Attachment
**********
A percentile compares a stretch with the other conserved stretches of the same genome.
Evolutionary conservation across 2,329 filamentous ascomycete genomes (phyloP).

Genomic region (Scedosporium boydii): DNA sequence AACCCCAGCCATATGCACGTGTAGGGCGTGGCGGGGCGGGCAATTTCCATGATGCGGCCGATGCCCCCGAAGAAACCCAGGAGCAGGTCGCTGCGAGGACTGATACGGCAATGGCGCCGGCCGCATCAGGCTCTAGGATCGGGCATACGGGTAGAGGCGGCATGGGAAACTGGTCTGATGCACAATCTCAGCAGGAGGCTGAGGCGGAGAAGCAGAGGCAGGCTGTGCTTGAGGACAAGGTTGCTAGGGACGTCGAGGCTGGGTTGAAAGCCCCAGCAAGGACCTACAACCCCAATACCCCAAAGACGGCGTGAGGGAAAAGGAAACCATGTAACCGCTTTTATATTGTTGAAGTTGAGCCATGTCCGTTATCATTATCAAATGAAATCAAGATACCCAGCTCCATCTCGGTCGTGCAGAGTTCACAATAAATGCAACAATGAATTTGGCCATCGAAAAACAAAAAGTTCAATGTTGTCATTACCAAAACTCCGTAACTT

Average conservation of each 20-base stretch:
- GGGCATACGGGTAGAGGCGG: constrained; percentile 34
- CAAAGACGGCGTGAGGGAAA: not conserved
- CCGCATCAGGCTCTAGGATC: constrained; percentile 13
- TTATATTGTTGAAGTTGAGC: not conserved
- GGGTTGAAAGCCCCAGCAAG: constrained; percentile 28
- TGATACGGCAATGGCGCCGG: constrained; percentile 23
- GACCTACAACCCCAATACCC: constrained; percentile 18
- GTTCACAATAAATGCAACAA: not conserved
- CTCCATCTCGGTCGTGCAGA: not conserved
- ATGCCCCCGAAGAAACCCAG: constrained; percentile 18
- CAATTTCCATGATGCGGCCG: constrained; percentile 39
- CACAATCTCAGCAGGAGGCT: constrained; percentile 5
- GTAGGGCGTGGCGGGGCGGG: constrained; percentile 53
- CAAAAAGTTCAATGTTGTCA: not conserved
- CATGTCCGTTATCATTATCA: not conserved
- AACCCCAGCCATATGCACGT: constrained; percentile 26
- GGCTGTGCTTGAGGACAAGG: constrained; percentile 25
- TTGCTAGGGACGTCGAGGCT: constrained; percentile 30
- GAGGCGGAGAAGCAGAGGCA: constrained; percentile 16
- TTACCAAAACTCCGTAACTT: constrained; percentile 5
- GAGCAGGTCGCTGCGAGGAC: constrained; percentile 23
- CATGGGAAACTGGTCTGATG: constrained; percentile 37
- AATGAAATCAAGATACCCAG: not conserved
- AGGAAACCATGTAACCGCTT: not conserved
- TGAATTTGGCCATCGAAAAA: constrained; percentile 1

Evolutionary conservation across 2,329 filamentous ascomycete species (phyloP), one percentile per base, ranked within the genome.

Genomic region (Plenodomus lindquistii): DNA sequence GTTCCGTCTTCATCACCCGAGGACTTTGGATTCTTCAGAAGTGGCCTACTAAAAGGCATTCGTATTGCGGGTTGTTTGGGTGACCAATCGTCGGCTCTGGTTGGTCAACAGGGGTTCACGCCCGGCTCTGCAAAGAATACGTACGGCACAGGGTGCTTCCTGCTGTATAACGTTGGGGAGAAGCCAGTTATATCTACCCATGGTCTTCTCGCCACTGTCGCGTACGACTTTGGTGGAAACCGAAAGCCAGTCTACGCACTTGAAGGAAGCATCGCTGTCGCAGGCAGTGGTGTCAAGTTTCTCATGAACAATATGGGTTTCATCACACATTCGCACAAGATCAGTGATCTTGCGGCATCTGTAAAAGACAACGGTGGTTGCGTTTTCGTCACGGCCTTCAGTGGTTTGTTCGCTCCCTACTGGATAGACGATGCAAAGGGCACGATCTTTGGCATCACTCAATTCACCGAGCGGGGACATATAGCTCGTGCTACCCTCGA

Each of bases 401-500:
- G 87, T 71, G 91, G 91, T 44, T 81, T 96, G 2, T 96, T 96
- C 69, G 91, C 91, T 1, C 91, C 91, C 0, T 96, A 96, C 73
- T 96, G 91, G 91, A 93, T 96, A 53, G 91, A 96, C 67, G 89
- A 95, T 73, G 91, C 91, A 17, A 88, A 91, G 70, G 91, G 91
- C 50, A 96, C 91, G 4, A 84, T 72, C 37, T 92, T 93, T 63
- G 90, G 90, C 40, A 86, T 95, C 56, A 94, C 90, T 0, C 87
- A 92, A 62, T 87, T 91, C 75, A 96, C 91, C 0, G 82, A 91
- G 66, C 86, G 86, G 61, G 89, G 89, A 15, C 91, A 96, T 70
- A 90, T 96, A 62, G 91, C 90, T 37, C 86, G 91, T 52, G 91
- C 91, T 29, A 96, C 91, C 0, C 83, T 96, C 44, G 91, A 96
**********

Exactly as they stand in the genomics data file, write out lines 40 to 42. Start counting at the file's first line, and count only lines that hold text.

- G 66, C 86, G 86, G 61, G 89, G 89, A 15, C 91, A 96, T 70
- A 90, T 96, A 62, G 91, C 90, T 37, C 86, G 91, T 52, G 91
- C 91, T 29, A 96, C 91, C 0, C 83, T 96, C 44, G 91, A 96